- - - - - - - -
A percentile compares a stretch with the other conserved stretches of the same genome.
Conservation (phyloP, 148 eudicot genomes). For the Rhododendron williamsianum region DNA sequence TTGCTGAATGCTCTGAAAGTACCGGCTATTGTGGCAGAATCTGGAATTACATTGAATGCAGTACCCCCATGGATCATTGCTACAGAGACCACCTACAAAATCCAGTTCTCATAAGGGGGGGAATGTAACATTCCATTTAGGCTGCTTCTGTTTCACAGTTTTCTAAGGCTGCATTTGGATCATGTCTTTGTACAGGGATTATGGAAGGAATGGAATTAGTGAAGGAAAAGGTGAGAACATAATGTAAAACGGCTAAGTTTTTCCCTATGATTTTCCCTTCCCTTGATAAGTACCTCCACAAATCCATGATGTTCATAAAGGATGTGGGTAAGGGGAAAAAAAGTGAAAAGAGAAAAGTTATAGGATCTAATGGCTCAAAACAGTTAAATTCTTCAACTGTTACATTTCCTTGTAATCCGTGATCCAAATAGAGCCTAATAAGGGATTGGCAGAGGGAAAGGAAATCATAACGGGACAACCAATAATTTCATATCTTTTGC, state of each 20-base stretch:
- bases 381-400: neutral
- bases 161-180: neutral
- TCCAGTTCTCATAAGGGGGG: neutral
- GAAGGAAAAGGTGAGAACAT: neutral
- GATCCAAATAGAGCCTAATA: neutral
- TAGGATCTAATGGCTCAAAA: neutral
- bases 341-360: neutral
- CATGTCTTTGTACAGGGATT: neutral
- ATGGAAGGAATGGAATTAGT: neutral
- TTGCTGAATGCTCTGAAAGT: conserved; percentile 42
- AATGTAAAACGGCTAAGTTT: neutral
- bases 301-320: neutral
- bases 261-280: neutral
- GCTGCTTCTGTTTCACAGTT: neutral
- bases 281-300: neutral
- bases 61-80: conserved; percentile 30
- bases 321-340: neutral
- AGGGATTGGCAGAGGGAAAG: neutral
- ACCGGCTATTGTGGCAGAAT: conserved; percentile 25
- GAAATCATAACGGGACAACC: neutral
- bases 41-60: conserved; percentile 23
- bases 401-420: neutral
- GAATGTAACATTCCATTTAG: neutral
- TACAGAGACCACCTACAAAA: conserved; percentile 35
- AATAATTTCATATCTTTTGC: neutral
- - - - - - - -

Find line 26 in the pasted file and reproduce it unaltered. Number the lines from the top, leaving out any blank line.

- TACAGAGACCACCTACAAAA: conserved; percentile 35